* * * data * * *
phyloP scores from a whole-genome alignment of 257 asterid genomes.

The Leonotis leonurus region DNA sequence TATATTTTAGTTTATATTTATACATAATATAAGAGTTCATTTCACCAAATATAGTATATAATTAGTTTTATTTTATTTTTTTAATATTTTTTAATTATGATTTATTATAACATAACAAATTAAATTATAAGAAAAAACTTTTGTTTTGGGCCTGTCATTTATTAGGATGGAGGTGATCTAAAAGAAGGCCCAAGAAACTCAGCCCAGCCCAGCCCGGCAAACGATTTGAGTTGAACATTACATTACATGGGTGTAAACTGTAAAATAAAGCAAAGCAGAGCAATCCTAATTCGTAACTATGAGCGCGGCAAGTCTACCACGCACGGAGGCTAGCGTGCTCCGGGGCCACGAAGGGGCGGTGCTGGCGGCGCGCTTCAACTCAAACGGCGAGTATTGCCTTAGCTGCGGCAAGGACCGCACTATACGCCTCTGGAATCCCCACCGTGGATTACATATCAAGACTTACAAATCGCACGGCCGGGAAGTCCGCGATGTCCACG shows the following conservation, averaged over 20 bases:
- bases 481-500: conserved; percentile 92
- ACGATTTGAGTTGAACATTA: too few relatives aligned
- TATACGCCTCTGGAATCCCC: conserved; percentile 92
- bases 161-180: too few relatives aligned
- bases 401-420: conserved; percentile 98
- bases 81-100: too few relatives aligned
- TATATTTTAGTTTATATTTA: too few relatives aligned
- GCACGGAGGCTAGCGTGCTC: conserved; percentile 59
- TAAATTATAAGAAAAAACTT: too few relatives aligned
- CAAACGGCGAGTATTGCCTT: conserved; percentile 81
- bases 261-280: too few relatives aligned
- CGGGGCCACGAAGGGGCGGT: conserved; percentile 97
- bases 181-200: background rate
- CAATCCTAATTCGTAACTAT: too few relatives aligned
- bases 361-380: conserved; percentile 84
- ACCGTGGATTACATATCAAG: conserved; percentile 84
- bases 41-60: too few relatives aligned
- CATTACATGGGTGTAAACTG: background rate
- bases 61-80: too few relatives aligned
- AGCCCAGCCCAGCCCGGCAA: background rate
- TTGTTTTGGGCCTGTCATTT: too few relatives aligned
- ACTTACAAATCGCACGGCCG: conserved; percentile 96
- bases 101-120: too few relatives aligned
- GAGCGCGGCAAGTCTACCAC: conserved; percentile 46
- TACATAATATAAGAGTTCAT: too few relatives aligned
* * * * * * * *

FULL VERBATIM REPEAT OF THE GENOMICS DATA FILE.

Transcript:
phyloP scores from a whole-genome alignment of 257 asterid genomes.

The Leonotis leonurus region DNA sequence TATATTTTAGTTTATATTTATACATAATATAAGAGTTCATTTCACCAAATATAGTATATAATTAGTTTTATTTTATTTTTTTAATATTTTTTAATTATGATTTATTATAACATAACAAATTAAATTATAAGAAAAAACTTTTGTTTTGGGCCTGTCATTTATTAGGATGGAGGTGATCTAAAAGAAGGCCCAAGAAACTCAGCCCAGCCCAGCCCGGCAAACGATTTGAGTTGAACATTACATTACATGGGTGTAAACTGTAAAATAAAGCAAAGCAGAGCAATCCTAATTCGTAACTATGAGCGCGGCAAGTCTACCACGCACGGAGGCTAGCGTGCTCCGGGGCCACGAAGGGGCGGTGCTGGCGGCGCGCTTCAACTCAAACGGCGAGTATTGCCTTAGCTGCGGCAAGGACCGCACTATACGCCTCTGGAATCCCCACCGTGGATTACATATCAAGACTTACAAATCGCACGGCCGGGAAGTCCGCGATGTCCACG shows the following conservation, averaged over 20 bases:
- bases 481-500: conserved; percentile 92
- ACGATTTGAGTTGAACATTA: too few relatives aligned
- TATACGCCTCTGGAATCCCC: conserved; percentile 92
- bases 161-180: too few relatives aligned
- bases 401-420: conserved; percentile 98
- bases 81-100: too few relatives aligned
- TATATTTTAGTTTATATTTA: too few relatives aligned
- GCACGGAGGCTAGCGTGCTC: conserved; percentile 59
- TAAATTATAAGAAAAAACTT: too few relatives aligned
- CAAACGGCGAGTATTGCCTT: conserved; percentile 81
- bases 261-280: too few relatives aligned
- CGGGGCCACGAAGGGGCGGT: conserved; percentile 97
- bases 181-200: background rate
- CAATCCTAATTCGTAACTAT: too few relatives aligned
- bases 361-380: conserved; percentile 84
- ACCGTGGATTACATATCAAG: conserved; percentile 84
- bases 41-60: too few relatives aligned
- CATTACATGGGTGTAAACTG: background rate
- bases 61-80: too few relatives aligned
- AGCCCAGCCCAGCCCGGCAA: background rate
- TTGTTTTGGGCCTGTCATTT: too few relatives aligned
- ACTTACAAATCGCACGGCCG: conserved; percentile 96
- bases 101-120: too few relatives aligned
- GAGCGCGGCAAGTCTACCAC: conserved; percentile 46
- TACATAATATAAGAGTTCAT: too few relatives aligned